BWW Review: THE GRINNING MAN, Trafalgar Studios
A musical adaptation of a typically slabbish Victor Hugo novel? Well, it's a formula that's worked before...
The Grinning Man follows the fortunes of Grinpayne, slashed across the face as a boy, the orphaned son of a rebel, the delight of the cruel carnival gawkers of Lonn'donn Town. He pursues revenge on his unknown assailant, conducts a strangely passion-free courtship of Dea, the girl he rescued when she was but a baby, and is loved by the nymphomaniac princess Josiana.
Meanwhile, clown courtier with secrets, Barkilphedro, burns with ambitious jealousy and banished libertine, Prince Dirry-Moir, seeks favour with his sister, the mad Queen Angelica.
Got all that?
Carl Grose's book does a decent enough job of focussing the source material's sprawl into a plot that makes sense (though only just at times) and mercifully comes in at under three hours - though the second act would benefit from judicious cutting.
In that task, Grose is assisted by an all encompassing sordid, squalid set by Jon Bausor, whose influence is felt en route to one's seat, never mind inside the house itself. All that's missing is the reek of the rookeries and a carny barker or two outside in Whitehall.
Lending further verisimilitude to this Pullmanesque parallel world (Trafalgar Fair, a royal palace in Catford) are the stars of the show - the wonderful puppets that are anything but wooden in their portrayals of the boy Grinpayne and his faithful wolfhound Mojo - brilliant work from Finn Caldwell and Toby Olie.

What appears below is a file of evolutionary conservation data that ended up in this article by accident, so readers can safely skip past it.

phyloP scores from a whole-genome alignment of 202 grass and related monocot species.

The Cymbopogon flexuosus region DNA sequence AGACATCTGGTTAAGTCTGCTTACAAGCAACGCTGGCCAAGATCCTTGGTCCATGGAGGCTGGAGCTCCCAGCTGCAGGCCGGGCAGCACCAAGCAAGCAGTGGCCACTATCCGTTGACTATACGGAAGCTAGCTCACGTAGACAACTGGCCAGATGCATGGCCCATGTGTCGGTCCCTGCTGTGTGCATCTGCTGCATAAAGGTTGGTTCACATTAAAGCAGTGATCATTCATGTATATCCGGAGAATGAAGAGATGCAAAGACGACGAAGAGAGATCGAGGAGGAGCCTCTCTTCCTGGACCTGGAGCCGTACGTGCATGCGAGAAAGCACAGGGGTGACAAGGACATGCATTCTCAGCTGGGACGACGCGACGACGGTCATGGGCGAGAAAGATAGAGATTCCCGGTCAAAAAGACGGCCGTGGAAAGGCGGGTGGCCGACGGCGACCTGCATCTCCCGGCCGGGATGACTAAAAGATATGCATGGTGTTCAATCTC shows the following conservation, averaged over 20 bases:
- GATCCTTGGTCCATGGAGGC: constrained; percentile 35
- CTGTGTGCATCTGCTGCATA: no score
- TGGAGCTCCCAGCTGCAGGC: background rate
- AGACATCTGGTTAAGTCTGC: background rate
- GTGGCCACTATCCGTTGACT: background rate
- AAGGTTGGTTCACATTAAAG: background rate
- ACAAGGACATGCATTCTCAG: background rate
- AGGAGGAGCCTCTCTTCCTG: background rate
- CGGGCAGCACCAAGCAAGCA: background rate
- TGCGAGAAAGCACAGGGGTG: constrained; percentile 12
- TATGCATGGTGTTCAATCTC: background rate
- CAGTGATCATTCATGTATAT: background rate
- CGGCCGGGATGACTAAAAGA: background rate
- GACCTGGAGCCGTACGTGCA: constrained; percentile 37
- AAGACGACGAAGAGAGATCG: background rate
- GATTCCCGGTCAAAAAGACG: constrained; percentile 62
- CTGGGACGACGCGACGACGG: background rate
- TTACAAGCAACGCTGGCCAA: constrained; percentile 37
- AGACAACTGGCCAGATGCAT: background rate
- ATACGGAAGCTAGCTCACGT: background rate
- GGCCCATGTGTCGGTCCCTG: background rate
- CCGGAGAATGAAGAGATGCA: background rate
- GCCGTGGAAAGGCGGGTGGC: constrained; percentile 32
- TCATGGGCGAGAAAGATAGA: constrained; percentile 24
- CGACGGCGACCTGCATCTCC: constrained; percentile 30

A strong score also advances the plot with wit and, if not quite showstopping tunes, certainly pleasing melodies, sung well by an excellent cast. Julian Bleach delivers a fine opening number, "Laughter is the best medicine" introducing us to the schadenfreude that suffuses his world with a touch of Cabaret's Emcee and rather more than a touch of Rocky Horror's Riff-Raff - he's a gorgeously grotesque Fool for his Learish King Clarence. There's top drawer singing too from Louis Maskell as reluctant hero, Grinpayne and nowhere near enough from the fantastic Amanda Wilkin as the sybaritic Josiana.
So much to admire, but all the good work is let down by director Tom Morris's tin ear for tone. Perhaps intimidated by the shadow cast by Les Miserables (and you can throw in Sweeney Todd too), the story's pathos is continually undermined by panto, the show lurching from tearjerking tragedy to broad, slightly desperate, all too knowing humour like a tube train with a faulty door.
Julian Bleach invests Barkilphedro with plenty of charisma, but when he breaks the fourth wall to become our confidante, he's still a child-torturing villain, and assumes that role again, seconds later - the laughs coming uneasily at best.
Julie Atherton does what she can with Queen Angelica, but being required to ham it up continually as a pantomime-ish Cruella De Vil proves wearing for us and probably for her too.
And what to make of Mark Anderson's Dirry-Moir - full of Buttons-like enthusiasm, a lustful man-child - but hardly endearing, the empathy evaporating barely before it's established. It would be a tough ask for an audience to get through two and a half hours without any comic relief, but it needs to grow out of the characters' attitudes and feelings and not be bulldozed into the tale, spinning us 180 degrees with wearying repetition.
Go for the puppets, the singing and the beautiful sets and costumes, but check your comedy and tragedy masks in at the cloakroom because they spend the evening arguing so loudly that they undermine the whole shebang.
Photo Helen Maybanks